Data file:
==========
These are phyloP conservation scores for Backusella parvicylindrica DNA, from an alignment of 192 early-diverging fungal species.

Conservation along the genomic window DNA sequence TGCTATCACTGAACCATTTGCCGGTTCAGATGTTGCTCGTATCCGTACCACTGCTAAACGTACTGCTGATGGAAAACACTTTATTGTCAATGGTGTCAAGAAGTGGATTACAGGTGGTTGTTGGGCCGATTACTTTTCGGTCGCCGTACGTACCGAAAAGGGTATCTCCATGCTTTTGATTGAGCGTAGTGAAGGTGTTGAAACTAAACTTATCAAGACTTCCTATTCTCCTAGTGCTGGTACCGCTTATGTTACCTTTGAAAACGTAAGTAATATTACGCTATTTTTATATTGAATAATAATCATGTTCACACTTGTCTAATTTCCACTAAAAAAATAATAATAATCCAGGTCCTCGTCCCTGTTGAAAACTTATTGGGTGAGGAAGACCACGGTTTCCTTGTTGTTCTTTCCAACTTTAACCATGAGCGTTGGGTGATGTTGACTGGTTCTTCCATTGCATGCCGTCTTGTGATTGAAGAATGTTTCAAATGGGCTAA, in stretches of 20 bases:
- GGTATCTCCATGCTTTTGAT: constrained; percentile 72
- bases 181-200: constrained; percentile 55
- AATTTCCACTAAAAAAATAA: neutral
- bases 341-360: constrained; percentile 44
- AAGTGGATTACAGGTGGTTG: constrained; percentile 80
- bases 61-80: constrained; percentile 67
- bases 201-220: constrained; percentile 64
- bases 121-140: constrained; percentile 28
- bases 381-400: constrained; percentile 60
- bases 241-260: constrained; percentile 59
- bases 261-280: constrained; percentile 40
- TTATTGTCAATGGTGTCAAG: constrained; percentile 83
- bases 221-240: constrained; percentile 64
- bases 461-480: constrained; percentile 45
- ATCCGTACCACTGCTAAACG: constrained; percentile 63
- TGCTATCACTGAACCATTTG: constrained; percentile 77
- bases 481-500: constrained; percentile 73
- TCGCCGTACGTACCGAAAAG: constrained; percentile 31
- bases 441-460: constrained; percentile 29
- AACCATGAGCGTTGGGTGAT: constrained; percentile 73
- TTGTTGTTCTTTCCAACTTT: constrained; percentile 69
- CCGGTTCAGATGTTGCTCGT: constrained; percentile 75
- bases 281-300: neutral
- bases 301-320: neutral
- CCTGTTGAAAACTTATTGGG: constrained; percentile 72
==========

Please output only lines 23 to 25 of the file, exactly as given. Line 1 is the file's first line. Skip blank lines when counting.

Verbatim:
- TTGTTGTTCTTTCCAACTTT: constrained; percentile 69
- CCGGTTCAGATGTTGCTCGT: constrained; percentile 75
- bases 281-300: neutral